Snowmaking is the production of snow by forcing water and pressurized air through a “snow gun,” also known as a “snow cannon.” Snowmaking is mainly used at ski resorts to supplement natural snow. This allows ski resorts to improve the reliability of their snow cover and to extend their ski seasons from late autumn to early spring. Indoor ski slopes often use snowmaking. They can generally do so year-round as they have a climate-controlled environment.

The use of snowmaking machines is becoming increasingly common as changing weather patterns and the rising popularity of indoor ski resorts create a demand for snow beyond that which is provided by nature. Snowmaking machines have addressed the shortage in the supply of snow, however, there are significant environmental and cultural costs associated with the artificial production of snow.

According to the European Environment Agency, the length of snow seasons in the northern hemisphere has decreased by five days each decade since the 1970s, thus increasing the demand for the production of artificial snow. Some ski resorts use artificial snow to extend their ski seasons and augment natural snowfall, however, there are some resorts that rely almost entirely upon artificial snow production. Furthermore, artificial snow was used extensively at the 2014 Winter Olympics in Sochi, and the 2018 Winter Olympics in Pyeongchang to supplement natural snowfall, and provide the best possible conditions for competition.

The production of snow requires low temperatures. The threshold temperature for snowmaking increases as humidity decreases. Wet-bulb temperature is used as a metric since it takes air temperature and relative humidity into account. Snowmaking is a relatively expensive process in its energy use, thereby limiting its use.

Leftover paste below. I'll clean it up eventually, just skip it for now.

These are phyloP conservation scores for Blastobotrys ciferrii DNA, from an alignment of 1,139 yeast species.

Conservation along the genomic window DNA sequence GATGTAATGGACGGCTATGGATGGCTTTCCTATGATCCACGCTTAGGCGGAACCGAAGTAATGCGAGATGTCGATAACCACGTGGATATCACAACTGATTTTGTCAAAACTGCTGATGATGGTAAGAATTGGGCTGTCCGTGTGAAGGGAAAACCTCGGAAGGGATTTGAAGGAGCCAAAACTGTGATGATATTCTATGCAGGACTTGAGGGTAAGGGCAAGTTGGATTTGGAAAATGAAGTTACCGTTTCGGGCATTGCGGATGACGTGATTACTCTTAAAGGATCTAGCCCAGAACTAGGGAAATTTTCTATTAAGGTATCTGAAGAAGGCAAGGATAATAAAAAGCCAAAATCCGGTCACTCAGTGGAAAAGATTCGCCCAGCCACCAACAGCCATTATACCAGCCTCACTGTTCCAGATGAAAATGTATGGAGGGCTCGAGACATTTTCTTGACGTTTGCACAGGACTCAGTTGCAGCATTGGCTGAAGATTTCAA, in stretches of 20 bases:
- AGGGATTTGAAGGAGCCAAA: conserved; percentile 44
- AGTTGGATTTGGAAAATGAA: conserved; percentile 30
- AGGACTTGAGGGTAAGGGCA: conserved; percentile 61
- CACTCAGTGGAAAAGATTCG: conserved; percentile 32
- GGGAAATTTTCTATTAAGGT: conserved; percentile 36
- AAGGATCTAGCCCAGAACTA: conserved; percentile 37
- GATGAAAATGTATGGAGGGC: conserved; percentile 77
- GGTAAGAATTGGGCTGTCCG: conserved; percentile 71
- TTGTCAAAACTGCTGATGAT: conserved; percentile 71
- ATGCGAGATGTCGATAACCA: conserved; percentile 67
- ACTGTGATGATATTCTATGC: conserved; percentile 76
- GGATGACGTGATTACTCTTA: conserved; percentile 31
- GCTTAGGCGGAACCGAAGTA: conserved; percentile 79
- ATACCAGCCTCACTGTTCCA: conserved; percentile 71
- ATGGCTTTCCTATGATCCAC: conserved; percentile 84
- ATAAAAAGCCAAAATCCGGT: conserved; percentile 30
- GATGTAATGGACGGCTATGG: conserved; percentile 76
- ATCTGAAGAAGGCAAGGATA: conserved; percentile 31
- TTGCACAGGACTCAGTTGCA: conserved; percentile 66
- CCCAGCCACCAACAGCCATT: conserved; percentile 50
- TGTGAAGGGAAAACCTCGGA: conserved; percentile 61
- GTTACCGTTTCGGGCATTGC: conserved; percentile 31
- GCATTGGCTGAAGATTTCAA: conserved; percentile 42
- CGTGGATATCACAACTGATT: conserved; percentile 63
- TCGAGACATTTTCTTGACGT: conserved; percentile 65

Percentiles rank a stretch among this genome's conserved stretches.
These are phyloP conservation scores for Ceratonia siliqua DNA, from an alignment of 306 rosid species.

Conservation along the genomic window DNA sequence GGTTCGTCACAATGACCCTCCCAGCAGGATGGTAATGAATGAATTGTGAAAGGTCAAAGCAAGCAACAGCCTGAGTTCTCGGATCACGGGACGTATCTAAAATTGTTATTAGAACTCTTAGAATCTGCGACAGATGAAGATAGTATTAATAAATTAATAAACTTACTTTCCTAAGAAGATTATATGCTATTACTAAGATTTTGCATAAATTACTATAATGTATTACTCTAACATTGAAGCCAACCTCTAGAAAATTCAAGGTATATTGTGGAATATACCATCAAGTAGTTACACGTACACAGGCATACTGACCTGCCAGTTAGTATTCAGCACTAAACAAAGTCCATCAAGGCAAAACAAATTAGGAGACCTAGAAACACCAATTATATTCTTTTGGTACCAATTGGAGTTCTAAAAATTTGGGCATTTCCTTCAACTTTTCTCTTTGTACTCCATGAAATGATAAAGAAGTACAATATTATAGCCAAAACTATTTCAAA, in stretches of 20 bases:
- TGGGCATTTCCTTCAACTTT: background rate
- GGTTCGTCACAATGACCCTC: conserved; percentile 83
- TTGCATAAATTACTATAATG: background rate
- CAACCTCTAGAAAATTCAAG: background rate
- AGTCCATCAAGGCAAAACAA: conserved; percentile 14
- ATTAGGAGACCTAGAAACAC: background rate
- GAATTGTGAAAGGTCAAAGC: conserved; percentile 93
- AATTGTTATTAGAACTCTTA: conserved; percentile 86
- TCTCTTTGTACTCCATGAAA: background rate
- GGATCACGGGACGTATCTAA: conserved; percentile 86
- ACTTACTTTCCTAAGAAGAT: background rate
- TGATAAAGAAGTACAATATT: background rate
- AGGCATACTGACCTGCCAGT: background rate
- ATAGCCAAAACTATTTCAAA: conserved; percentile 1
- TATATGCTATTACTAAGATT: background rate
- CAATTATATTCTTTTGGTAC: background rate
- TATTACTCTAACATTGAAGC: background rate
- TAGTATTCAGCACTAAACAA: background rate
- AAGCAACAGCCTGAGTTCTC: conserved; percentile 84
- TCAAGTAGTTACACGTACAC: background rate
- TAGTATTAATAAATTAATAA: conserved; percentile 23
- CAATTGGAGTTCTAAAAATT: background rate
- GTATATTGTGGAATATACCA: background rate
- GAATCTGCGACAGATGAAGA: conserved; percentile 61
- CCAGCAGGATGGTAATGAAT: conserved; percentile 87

By the 2009-2010 ski season, it is estimated that around 88% of ski resorts belonging to the National Ski Areas Association were using artificial snow to supplement natural snowfall.

Since 1985, average aggregate temperatures in the Contiguous United States for the months of November through February have consistently been above the average temperatures for those months measured between 1901 and 2000.[14] See Figure 1. Such a trend both limits and encourages the use of artificial snow. Rising temperatures will result in greater snowmelt and decreased snowfall, thus forcing ski resorts to depend more heavily upon the use of artificial snow. However, once temperatures approach 43 °F, snowmaking is not viable given the current technology. The image to the right, Photo 1, demonstrates the use of artificial snow to supplement natural snowfall. The strip of white going down the mountain is a ski slope that has been opened due to extensive use of snowmaking technology.
As the use of artificial snow becomes more common and efficient, developers may seek to build new or expand existing ski resorts, as was the case with the Arizona Snowbowl ski resort. Such an action could cause significant deforestation, the loss of fragile and rare ecosystems, and cultural opposition. The high costs associated with the production of artificial snow serve as a barrier to entry for its use. It was estimated that in 2008 it cost approximately US$131,000 to purchase a snow gun and develop the necessary infrastructure. Overall, approximately US$61 million have been invested in snowmaking technology in the French Alps, the US $1,005 in Austria, and the US $415 in Switzerland.[15] Furthermore, 50% of the average American ski resort’s energy costs are generated by the production of artificial snow.



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